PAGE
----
“It works with every woman”
One of his many targets is Sophia. She was Number 35. Jan knows that exactly because he keeps tabs on how many women he’s slept with. He sees women as numbers. He says Sophia was a number to him from the beginning. "I rated her 8.5, which means: ‘f*ckable,’” is the way he describes his first meeting with his fellow student.
How could an intelligent, savvy woman like Sophia fall for somebody like Jan, who should have set off all her alarm bells? Now 26, Sophia is somewhat cagey when asked this. "I knew there were a lot of women before me. But I really thought I might be the one.” The one to tame him. The one to whom he would remain faithful for the rest of his days.
"And that’s exactly what I led her to believe, it works with every woman,” says Jan. “It doesn’t matter how aware and confident a woman is, they all want the same thing – a committed relationship. And at some point they fall in love.”
This "Push and Pull Method" beloved of pick-up artists worked for Jan with Sophia. "One day he told me that I might be the mother of his children. The next day he told me I wasn’t what he was looking for,” is the way Sophia describes the way he used the push-and-pull technique on her. She had broken up with her former boyfriend to be with Jan. And now he was gone. He’d gotten what he wanted. Game Over.
Can you be happy if you keep changing partners? "No," says Sophia. She’s learned her lesson and wouldn’t fall for Jan today. "His addiction to having as many women as possible is in many ways like an illness,” she says. “He’s emotionally stunted and incapable of a proper relationship. He’s one of these men who probably has unresolved issues from childhood.”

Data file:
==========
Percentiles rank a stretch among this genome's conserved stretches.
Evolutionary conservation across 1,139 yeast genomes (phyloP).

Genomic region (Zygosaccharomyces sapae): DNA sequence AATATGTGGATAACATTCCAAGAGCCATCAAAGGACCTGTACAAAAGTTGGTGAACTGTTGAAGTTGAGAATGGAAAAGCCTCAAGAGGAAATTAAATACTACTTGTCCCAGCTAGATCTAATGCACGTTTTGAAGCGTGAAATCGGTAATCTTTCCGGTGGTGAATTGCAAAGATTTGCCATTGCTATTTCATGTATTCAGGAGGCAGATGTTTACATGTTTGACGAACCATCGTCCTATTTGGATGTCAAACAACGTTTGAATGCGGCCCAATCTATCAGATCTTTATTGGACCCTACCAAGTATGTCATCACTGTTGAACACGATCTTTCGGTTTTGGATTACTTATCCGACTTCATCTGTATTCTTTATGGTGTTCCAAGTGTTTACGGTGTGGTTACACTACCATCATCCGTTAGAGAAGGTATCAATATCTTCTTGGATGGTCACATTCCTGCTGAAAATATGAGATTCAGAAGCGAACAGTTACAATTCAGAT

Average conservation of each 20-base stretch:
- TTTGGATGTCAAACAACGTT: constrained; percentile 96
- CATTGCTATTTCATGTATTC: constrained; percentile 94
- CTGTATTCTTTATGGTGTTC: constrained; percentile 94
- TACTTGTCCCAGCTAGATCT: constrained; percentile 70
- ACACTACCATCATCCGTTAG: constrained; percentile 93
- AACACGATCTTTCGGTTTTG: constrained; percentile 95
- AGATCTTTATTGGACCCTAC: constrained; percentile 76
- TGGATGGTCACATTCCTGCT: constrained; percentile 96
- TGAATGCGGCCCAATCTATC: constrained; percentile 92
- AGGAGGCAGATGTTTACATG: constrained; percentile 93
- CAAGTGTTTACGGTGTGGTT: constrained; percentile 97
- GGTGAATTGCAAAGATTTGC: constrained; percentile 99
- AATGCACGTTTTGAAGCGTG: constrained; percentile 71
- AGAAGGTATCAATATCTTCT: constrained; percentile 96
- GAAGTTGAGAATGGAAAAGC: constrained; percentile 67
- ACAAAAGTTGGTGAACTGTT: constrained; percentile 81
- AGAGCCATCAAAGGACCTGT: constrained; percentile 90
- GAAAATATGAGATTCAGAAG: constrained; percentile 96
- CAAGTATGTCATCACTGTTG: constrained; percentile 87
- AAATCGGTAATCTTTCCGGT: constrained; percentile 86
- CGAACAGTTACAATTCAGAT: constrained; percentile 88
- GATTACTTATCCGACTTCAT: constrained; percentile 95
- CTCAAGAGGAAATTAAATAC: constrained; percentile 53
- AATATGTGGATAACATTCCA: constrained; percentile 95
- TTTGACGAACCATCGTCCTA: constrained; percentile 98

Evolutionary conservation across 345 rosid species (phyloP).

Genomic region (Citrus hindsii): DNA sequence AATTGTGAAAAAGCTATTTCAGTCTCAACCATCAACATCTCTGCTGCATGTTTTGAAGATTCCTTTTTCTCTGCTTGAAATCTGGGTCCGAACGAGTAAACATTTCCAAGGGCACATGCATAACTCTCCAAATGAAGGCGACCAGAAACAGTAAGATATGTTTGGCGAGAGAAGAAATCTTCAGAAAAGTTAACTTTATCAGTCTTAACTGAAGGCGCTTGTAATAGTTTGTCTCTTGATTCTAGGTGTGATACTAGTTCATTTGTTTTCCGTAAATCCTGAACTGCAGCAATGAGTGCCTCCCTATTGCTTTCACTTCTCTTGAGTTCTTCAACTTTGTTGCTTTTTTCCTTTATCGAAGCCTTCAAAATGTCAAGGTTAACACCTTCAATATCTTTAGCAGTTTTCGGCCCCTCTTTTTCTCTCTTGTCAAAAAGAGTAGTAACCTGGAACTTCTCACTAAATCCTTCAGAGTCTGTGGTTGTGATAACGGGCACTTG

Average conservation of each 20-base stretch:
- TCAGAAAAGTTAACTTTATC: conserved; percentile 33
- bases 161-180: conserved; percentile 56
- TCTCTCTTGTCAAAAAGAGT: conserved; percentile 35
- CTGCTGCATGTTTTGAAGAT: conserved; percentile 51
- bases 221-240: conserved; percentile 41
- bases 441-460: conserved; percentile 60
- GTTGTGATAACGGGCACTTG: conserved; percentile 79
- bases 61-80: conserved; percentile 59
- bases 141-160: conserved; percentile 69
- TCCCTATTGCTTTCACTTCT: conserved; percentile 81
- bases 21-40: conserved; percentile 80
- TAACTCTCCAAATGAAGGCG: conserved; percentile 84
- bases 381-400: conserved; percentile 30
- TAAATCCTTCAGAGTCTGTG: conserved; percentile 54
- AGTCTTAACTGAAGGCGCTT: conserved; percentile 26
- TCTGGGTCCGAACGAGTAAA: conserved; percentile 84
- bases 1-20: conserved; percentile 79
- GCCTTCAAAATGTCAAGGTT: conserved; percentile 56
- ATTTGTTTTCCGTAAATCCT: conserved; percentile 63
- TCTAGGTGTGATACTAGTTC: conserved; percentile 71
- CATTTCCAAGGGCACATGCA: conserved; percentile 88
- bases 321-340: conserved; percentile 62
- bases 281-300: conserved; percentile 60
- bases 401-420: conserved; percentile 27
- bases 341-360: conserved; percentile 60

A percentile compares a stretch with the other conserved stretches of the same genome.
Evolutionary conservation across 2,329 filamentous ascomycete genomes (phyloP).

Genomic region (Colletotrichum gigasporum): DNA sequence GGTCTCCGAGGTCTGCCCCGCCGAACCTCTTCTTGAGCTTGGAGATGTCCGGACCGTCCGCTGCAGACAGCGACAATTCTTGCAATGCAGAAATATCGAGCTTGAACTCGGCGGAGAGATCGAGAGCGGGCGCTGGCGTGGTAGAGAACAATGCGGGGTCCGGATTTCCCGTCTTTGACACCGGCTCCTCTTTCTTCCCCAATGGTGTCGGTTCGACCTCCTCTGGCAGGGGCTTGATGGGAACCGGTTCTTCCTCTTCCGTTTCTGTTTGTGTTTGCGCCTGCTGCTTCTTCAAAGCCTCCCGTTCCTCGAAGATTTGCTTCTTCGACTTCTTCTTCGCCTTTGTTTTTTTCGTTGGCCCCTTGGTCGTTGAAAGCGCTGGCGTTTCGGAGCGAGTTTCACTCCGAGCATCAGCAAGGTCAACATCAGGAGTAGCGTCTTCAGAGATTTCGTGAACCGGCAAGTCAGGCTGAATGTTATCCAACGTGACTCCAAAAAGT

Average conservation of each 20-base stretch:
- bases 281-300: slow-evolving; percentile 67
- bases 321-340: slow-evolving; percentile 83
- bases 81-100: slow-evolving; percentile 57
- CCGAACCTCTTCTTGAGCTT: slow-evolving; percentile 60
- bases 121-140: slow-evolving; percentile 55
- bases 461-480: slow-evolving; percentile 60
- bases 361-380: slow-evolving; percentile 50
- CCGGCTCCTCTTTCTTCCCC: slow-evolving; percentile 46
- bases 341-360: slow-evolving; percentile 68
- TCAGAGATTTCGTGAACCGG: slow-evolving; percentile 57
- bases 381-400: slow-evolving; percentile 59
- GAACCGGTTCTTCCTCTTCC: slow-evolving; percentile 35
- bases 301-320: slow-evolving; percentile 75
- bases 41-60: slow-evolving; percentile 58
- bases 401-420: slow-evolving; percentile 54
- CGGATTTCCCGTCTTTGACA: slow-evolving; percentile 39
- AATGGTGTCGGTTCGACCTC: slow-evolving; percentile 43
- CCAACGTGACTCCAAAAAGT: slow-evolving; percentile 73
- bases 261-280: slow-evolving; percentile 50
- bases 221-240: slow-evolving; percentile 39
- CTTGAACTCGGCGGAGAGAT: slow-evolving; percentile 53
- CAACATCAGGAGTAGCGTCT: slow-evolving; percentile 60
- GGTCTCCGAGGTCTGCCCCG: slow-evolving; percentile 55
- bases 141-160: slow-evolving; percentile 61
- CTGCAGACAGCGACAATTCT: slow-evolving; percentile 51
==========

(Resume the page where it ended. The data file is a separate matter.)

One other professed recovering Don Juan agrees. "Many guys are part of the pick-up artist scene because they were badly hurt in a relationship with a woman, or have massive self-esteem issues,” he says.
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The three Berlin pick-up artists agree: "Most men are lonely and want to get into a relationship,” they say. The coaches say that nearly all pick-up artists want just one thing: to finally meet The One. Security and, yes, love are what it’s really all about.
Anybody who takes a closer look at the German pick-up artists scene these days will notice one thing: the phenomenon is undergoing a sea change. The 2005 Game generation appears to have grown up and understood that numbers and rules and tricks actually don’t get you where you really want to go.
The best example of that is Munich-based former pick-up artists. "When I started, what I wanted was to get as many women as I could into bed. That’s changed. Now I want to understand women, work on my failed relationship with the woman I love, and learn how things really work between the sexes." Perhaps pick-up artists are a one-generation thing – a generation that couldn’t make up its mind, and didn’t want to commit. Not to a job, not to a life course – and certainly not to one woman.
In Berlin, Alex writes his ultimate goal down on a piece of paper and pushes it across the table towards the three coaches. It says: "I want to get to know women." Then looking down in that winning way of his, he says: "Actually I would be happy if I were finally to meet the right one."